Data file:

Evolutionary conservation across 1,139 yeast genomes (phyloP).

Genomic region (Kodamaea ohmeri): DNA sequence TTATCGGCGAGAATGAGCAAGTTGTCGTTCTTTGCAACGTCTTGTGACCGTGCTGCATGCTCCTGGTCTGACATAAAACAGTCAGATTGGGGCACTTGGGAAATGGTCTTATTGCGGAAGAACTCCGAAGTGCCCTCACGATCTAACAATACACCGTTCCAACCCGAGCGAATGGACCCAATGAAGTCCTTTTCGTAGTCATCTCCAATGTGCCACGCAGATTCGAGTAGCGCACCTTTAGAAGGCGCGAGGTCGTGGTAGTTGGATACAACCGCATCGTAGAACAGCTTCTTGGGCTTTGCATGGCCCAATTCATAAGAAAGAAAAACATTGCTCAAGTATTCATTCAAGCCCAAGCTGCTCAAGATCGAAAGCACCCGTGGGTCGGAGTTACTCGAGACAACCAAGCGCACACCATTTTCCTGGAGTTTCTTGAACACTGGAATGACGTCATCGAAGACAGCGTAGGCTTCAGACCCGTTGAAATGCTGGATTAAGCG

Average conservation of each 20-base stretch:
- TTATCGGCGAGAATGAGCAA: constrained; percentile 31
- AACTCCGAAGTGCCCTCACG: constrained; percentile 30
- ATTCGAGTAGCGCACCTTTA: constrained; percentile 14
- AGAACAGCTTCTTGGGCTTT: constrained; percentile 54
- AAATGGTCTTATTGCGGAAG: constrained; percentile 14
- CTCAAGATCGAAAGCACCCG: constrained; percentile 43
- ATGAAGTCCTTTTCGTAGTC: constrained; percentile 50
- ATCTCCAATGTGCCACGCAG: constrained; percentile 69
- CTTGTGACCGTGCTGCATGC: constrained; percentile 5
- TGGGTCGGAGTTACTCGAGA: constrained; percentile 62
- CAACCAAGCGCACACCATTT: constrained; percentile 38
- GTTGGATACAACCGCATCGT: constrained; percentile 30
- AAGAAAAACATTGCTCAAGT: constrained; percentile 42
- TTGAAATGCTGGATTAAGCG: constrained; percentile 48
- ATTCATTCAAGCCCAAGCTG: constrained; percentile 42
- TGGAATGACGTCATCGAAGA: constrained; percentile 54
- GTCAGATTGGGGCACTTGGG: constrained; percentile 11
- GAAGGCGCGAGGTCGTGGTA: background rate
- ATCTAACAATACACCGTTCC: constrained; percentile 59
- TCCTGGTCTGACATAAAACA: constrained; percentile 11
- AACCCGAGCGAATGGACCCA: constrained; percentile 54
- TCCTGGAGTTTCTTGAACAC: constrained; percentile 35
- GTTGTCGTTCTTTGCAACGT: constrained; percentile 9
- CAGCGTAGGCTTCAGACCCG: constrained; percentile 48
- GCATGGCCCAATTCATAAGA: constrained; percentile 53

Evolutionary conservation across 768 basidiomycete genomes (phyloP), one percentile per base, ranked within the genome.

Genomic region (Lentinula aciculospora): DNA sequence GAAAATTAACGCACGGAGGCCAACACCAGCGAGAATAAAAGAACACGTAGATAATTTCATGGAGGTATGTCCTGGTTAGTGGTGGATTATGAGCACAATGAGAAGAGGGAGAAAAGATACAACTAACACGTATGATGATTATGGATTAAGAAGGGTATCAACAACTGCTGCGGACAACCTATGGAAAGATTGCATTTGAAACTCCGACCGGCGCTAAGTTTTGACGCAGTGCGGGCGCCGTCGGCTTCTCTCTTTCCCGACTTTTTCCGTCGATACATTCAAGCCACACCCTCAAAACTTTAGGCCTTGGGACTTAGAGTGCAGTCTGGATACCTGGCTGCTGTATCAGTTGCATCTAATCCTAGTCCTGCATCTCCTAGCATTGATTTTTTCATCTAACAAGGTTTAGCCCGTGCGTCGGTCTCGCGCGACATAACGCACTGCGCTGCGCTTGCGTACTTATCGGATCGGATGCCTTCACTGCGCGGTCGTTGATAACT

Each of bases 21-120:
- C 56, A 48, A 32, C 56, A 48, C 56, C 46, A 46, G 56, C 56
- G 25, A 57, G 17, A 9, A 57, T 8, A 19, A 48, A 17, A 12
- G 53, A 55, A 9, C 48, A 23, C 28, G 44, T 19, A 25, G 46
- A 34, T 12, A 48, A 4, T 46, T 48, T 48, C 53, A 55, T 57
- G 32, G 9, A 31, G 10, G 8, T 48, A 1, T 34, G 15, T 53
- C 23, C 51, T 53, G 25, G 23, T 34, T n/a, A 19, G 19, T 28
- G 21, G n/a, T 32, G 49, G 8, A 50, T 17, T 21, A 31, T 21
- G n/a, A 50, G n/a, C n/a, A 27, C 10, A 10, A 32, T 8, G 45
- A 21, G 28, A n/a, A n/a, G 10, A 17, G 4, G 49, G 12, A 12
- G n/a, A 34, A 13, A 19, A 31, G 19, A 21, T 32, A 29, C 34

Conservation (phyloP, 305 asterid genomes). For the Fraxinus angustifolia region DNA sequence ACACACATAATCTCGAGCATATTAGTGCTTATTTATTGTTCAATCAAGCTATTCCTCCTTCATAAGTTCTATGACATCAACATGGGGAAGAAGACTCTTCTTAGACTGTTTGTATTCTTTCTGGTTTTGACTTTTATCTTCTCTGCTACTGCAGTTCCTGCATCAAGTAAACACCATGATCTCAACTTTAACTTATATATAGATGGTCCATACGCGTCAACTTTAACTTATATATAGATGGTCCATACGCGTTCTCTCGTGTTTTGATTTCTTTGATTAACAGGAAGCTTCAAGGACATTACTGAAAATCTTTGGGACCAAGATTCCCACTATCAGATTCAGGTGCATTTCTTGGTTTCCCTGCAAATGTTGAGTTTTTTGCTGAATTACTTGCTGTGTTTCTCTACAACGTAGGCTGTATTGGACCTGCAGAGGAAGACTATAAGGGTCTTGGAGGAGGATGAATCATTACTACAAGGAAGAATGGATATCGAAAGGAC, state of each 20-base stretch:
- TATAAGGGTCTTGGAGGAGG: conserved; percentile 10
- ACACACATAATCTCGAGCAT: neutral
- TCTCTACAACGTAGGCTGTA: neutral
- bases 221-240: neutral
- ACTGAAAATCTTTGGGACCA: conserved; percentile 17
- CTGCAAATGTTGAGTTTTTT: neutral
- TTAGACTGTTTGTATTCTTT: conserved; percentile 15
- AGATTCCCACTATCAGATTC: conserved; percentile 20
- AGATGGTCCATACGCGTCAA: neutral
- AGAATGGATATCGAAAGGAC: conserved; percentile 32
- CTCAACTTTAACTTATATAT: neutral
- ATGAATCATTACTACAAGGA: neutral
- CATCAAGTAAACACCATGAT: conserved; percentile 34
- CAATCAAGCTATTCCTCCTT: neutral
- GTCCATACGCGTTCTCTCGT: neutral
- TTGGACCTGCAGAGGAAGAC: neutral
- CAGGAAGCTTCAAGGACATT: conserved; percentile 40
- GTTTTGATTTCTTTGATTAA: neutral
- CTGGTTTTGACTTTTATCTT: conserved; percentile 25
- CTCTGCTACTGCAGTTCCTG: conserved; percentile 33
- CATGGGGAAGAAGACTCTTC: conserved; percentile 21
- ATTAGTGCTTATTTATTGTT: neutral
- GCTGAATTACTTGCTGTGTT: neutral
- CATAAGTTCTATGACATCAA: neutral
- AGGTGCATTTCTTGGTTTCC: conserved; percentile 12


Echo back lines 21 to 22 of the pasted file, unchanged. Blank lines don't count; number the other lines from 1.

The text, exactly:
- GAAGGCGCGAGGTCGTGGTA: background rate
- ATCTAACAATACACCGTTCC: constrained; percentile 59